The Stark JFS states that currently, there is a great need for both foster and adoptive parents, and an even greater need for foster and adoptive parents who are willing to accept placement of teenagers, special needs children, sibling groups, and minorities. One couple, Lindsay and Kyle Slutz, has responded to this need and speaks about what it means to open your heart and your home to others.
Lindsay and Kyle Slutz have been foster and adoptive parents with SCJFS since November 2015. They were compelled to become foster parents when they realized how many children need people to care for them. Lindsay says, “We wanted to take those children, regardless if it was for a day, a year, or a lifetime.” Lindsay opens up about how she was never hesitant about becoming a foster parent as she knew for sure she wanted to do it. Kyle admits he was nervous at first as he did not grow up around children, and he had never taken care of kids in the past. After their first placement in December 2015, Kyle states he was “just able to be a dad.” They feel this very first experience assisted them in becoming familiar with the agency, their rules and guidelines, and the processes of fostering and adopting. They were able to adopt their first child in July 2016 and quickly built the confidence to foster more children. They took placement of a sibling group of two in August 2016. Lindsay and Kyle didn’t hesitate to take placement of another sibling in November 2016 and yet another in August 2017, after attempts to keep the children with family failed in both scenarios. Lindsay and Kyle’s main focus has always been to keep sibling groups together. “We went from no children to 5 children in a year,” state Lindsay and Kyle. Fostering siblings helped them “learn how important it is to keep siblings’ relationships intact and what that connection means to the children.” One of their now adopted children comments, “Being able to be placed with and adopted with my siblings made a big difference. I’m the oldest of my 5 biological siblings and knowing that they were safe and being cared for made a difference. I didn’t have to worry about them and could focus on myself.” Lindsay and Kyle could have stopped there, but they realized they had even more in their hearts to give. In November of 2019, they took placement of a 7-year-old foster child. After placement of this child, they learned that he had other siblings in foster care and advocated to keep the siblings together. His brothers were placed with Lindsay and Kyle in January 2020, and they adopted them in July 2020. Lindsay speaks about how individuals cannot take things personally while fostering because the children in the foster care children are facing a multitude of challenges. When asked about the bond they have developed with the children they have fostered, Lindsay and Kyle state, “When children are only in your home for a short time, you have to pour everything you have into them. Your short time with them might be the only time they receive love and kindness. The bond you develop with the children who are in your home long term is easier because you get to make everything all about them. Once you make everything all about the children, meeting their needs and building trust, the bond comes naturally.” Lindsay and Kyle state that they decided to adopt when finding out the children in their care were unable to return to their birth parents. Lindsay says there was no way she and her husband could let them go after growing to love them. While their home is very full with 8 adopted children, Lindsay and Kyle still wanted to share their passion for helping children. They began to mentor a foster child who is a teenage mother. They bonded with this individual, and when she was able to leave her placement in a residential facility, they advocated to take placement of her and her infant child. They were placed in the Slutz home in October 2020. Lindsay and Kyle understand the importance of having communication with the birth parents and families. They say, “They are the key to the children’s past. They can provide you with information about family health, traditions, and culture. It helps the children understand their history. They just feel more complete when they know and understand where they come from.” One birth mother has since had another child who has been able to stay with her. Lindsay and Kyle are a support for the birth mother and frequently babysit and assist her in whatever ways they can. They have also provided many short-term respites, taken short term emergency placements, and mentored other foster families.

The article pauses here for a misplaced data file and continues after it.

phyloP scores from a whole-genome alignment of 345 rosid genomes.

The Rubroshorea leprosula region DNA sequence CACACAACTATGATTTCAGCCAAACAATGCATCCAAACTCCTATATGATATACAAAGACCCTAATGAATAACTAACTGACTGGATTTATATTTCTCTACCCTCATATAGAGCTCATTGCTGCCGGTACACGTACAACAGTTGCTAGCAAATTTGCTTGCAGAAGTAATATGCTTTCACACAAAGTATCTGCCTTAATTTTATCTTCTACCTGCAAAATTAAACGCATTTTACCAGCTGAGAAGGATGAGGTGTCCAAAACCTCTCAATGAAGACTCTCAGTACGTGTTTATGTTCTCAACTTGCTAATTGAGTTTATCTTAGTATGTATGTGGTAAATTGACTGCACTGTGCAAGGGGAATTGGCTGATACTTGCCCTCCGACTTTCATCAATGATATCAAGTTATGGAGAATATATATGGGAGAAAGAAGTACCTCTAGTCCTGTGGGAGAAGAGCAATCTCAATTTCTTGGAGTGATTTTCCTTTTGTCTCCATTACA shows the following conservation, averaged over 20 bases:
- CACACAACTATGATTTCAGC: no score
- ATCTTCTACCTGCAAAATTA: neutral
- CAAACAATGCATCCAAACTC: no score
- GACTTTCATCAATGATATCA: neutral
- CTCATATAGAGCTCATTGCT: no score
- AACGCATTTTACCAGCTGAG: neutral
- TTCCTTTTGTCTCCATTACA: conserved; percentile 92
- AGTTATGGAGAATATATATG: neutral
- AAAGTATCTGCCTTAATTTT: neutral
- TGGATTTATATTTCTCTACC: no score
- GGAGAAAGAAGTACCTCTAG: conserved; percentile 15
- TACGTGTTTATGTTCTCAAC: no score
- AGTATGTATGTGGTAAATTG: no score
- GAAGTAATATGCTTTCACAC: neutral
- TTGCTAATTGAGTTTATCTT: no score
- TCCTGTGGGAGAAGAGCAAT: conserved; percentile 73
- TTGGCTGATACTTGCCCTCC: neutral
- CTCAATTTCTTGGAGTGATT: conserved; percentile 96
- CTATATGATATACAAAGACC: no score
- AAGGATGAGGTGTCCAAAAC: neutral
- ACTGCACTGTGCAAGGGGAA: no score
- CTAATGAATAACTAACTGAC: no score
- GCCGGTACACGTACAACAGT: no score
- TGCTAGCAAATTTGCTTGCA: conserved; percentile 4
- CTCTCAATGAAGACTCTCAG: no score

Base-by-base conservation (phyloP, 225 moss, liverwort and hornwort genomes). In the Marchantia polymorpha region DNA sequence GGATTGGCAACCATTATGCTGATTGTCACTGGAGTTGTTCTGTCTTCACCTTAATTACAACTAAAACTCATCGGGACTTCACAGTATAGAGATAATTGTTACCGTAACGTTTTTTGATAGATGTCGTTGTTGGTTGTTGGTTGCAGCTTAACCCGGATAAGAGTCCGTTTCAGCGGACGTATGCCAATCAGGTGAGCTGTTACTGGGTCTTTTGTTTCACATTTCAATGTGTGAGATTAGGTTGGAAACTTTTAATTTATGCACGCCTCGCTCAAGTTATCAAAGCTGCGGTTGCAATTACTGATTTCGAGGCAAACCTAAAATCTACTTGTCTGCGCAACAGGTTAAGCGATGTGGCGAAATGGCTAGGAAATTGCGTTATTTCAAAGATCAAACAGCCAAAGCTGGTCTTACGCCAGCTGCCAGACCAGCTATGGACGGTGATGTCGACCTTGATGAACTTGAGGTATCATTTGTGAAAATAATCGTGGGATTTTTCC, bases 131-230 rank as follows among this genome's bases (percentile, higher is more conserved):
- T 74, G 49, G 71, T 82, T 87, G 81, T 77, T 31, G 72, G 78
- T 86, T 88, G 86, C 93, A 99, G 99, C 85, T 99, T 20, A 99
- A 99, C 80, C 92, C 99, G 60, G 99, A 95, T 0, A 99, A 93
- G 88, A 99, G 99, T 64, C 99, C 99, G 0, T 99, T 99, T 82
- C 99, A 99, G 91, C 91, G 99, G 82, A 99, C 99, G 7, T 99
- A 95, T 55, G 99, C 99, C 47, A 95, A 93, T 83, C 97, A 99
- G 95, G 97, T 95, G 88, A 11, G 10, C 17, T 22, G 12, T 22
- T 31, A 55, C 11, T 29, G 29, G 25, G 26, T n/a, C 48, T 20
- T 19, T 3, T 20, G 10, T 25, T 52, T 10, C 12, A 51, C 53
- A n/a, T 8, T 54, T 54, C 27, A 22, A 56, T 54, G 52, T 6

One of Lindsay and Kyle’s sons, Brayden, was asked about his experience of becoming adopted into the Slutz home. He entered foster care at age 7 and was adopted at age 9. He tells about how he came from a place that was dirty, and he did not always know where his next meal would come from. When he was placed with Lindsay and Kyle, he says, “it gave me security and helped me become a better person. I knew I was with a family who cares about me.” He talks about he was comfortable with Lindsay and Kyle as his brothers had already been placed with them. Brayden describes his new family as crazy and fun. He states it was difficult at first to transition from the “rules and way of life” of his birth parents to his foster parents, but Lindsay and Kyle provided him with all the things he needed to learn and grow. He reports, “they helped me understand what was going on in my life. This love and attention grew into a bond and eventually into love.”
Are you considering becoming a foster parent?
“Take the plunge!!! It is absolutely worth it. It is hard work, but it’s worth it. There are so many other experienced foster families and case workers to support you through the process. You are never doing it on your own.” -Lindsay and Kyle
Brayden says, “When you give a child, love, security, and affection, it changes their life.”